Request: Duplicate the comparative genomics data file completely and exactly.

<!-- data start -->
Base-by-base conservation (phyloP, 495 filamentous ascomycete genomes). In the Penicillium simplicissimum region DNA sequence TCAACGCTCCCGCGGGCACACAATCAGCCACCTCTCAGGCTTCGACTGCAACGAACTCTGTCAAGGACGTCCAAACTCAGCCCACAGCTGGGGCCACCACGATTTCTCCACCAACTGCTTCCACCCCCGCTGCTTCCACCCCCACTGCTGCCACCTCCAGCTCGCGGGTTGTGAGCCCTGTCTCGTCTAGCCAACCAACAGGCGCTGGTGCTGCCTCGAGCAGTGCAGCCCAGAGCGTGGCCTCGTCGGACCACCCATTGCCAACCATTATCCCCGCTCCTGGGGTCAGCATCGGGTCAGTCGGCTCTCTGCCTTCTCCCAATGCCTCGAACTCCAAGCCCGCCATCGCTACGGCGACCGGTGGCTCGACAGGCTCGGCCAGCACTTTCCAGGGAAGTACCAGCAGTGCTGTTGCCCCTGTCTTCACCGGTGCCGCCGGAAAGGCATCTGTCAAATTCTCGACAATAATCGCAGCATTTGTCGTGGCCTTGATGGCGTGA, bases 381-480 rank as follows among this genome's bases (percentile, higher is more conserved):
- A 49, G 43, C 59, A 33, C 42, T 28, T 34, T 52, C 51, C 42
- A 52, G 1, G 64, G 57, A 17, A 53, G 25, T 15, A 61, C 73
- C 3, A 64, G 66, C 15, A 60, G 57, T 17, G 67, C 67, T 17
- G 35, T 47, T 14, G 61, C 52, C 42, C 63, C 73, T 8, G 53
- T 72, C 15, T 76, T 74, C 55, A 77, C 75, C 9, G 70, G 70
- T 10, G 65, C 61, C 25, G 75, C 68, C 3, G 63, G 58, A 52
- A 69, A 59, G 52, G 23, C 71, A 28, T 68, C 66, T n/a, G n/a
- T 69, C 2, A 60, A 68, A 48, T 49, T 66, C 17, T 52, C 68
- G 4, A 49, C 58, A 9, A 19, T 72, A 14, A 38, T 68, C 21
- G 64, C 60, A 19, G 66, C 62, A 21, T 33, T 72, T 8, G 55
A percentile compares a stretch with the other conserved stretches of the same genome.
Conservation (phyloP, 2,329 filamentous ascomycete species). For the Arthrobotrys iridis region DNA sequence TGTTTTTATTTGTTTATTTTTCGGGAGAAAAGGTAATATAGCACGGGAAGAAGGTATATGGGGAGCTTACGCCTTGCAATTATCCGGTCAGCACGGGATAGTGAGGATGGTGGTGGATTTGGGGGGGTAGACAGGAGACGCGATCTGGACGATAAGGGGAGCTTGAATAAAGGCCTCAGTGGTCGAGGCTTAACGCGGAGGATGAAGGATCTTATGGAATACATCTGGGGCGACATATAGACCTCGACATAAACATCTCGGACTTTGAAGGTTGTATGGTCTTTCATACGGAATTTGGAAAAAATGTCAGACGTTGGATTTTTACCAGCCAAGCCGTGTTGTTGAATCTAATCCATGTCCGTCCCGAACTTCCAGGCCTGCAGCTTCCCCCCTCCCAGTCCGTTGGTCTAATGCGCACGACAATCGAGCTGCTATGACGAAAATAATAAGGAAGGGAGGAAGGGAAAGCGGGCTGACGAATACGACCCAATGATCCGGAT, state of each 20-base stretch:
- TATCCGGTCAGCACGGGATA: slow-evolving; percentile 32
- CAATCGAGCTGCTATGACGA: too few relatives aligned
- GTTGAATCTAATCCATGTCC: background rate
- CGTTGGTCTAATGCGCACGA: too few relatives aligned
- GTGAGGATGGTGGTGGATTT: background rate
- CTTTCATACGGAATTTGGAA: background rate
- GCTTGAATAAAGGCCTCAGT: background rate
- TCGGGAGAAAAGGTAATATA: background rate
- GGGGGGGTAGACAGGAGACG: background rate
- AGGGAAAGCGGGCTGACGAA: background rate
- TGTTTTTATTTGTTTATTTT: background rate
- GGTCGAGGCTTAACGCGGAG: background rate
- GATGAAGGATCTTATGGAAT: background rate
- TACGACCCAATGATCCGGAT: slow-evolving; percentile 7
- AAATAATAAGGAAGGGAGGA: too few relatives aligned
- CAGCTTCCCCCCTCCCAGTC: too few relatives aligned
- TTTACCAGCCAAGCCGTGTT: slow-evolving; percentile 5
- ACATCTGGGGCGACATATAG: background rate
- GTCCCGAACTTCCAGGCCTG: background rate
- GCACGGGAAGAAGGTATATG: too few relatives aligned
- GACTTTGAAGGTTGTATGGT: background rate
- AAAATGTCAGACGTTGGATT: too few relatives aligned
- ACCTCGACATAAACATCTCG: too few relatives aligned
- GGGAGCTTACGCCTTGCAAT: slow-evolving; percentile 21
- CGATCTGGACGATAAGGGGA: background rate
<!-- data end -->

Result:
Base-by-base conservation (phyloP, 495 filamentous ascomycete genomes). In the Penicillium simplicissimum region DNA sequence TCAACGCTCCCGCGGGCACACAATCAGCCACCTCTCAGGCTTCGACTGCAACGAACTCTGTCAAGGACGTCCAAACTCAGCCCACAGCTGGGGCCACCACGATTTCTCCACCAACTGCTTCCACCCCCGCTGCTTCCACCCCCACTGCTGCCACCTCCAGCTCGCGGGTTGTGAGCCCTGTCTCGTCTAGCCAACCAACAGGCGCTGGTGCTGCCTCGAGCAGTGCAGCCCAGAGCGTGGCCTCGTCGGACCACCCATTGCCAACCATTATCCCCGCTCCTGGGGTCAGCATCGGGTCAGTCGGCTCTCTGCCTTCTCCCAATGCCTCGAACTCCAAGCCCGCCATCGCTACGGCGACCGGTGGCTCGACAGGCTCGGCCAGCACTTTCCAGGGAAGTACCAGCAGTGCTGTTGCCCCTGTCTTCACCGGTGCCGCCGGAAAGGCATCTGTCAAATTCTCGACAATAATCGCAGCATTTGTCGTGGCCTTGATGGCGTGA, bases 381-480 rank as follows among this genome's bases (percentile, higher is more conserved):
- A 49, G 43, C 59, A 33, C 42, T 28, T 34, T 52, C 51, C 42
- A 52, G 1, G 64, G 57, A 17, A 53, G 25, T 15, A 61, C 73
- C 3, A 64, G 66, C 15, A 60, G 57, T 17, G 67, C 67, T 17
- G 35, T 47, T 14, G 61, C 52, C 42, C 63, C 73, T 8, G 53
- T 72, C 15, T 76, T 74, C 55, A 77, C 75, C 9, G 70, G 70
- T 10, G 65, C 61, C 25, G 75, C 68, C 3, G 63, G 58, A 52
- A 69, A 59, G 52, G 23, C 71, A 28, T 68, C 66, T n/a, G n/a
- T 69, C 2, A 60, A 68, A 48, T 49, T 66, C 17, T 52, C 68
- G 4, A 49, C 58, A 9, A 19, T 72, A 14, A 38, T 68, C 21
- G 64, C 60, A 19, G 66, C 62, A 21, T 33, T 72, T 8, G 55
A percentile compares a stretch with the other conserved stretches of the same genome.
Conservation (phyloP, 2,329 filamentous ascomycete species). For the Arthrobotrys iridis region DNA sequence TGTTTTTATTTGTTTATTTTTCGGGAGAAAAGGTAATATAGCACGGGAAGAAGGTATATGGGGAGCTTACGCCTTGCAATTATCCGGTCAGCACGGGATAGTGAGGATGGTGGTGGATTTGGGGGGGTAGACAGGAGACGCGATCTGGACGATAAGGGGAGCTTGAATAAAGGCCTCAGTGGTCGAGGCTTAACGCGGAGGATGAAGGATCTTATGGAATACATCTGGGGCGACATATAGACCTCGACATAAACATCTCGGACTTTGAAGGTTGTATGGTCTTTCATACGGAATTTGGAAAAAATGTCAGACGTTGGATTTTTACCAGCCAAGCCGTGTTGTTGAATCTAATCCATGTCCGTCCCGAACTTCCAGGCCTGCAGCTTCCCCCCTCCCAGTCCGTTGGTCTAATGCGCACGACAATCGAGCTGCTATGACGAAAATAATAAGGAAGGGAGGAAGGGAAAGCGGGCTGACGAATACGACCCAATGATCCGGAT, state of each 20-base stretch:
- TATCCGGTCAGCACGGGATA: slow-evolving; percentile 32
- CAATCGAGCTGCTATGACGA: too few relatives aligned
- GTTGAATCTAATCCATGTCC: background rate
- CGTTGGTCTAATGCGCACGA: too few relatives aligned
- GTGAGGATGGTGGTGGATTT: background rate
- CTTTCATACGGAATTTGGAA: background rate
- GCTTGAATAAAGGCCTCAGT: background rate
- TCGGGAGAAAAGGTAATATA: background rate
- GGGGGGGTAGACAGGAGACG: background rate
- AGGGAAAGCGGGCTGACGAA: background rate
- TGTTTTTATTTGTTTATTTT: background rate
- GGTCGAGGCTTAACGCGGAG: background rate
- GATGAAGGATCTTATGGAAT: background rate
- TACGACCCAATGATCCGGAT: slow-evolving; percentile 7
- AAATAATAAGGAAGGGAGGA: too few relatives aligned
- CAGCTTCCCCCCTCCCAGTC: too few relatives aligned
- TTTACCAGCCAAGCCGTGTT: slow-evolving; percentile 5
- ACATCTGGGGCGACATATAG: background rate
- GTCCCGAACTTCCAGGCCTG: background rate
- GCACGGGAAGAAGGTATATG: too few relatives aligned
- GACTTTGAAGGTTGTATGGT: background rate
- AAAATGTCAGACGTTGGATT: too few relatives aligned
- ACCTCGACATAAACATCTCG: too few relatives aligned
- GGGAGCTTACGCCTTGCAAT: slow-evolving; percentile 21
- CGATCTGGACGATAAGGGGA: background rate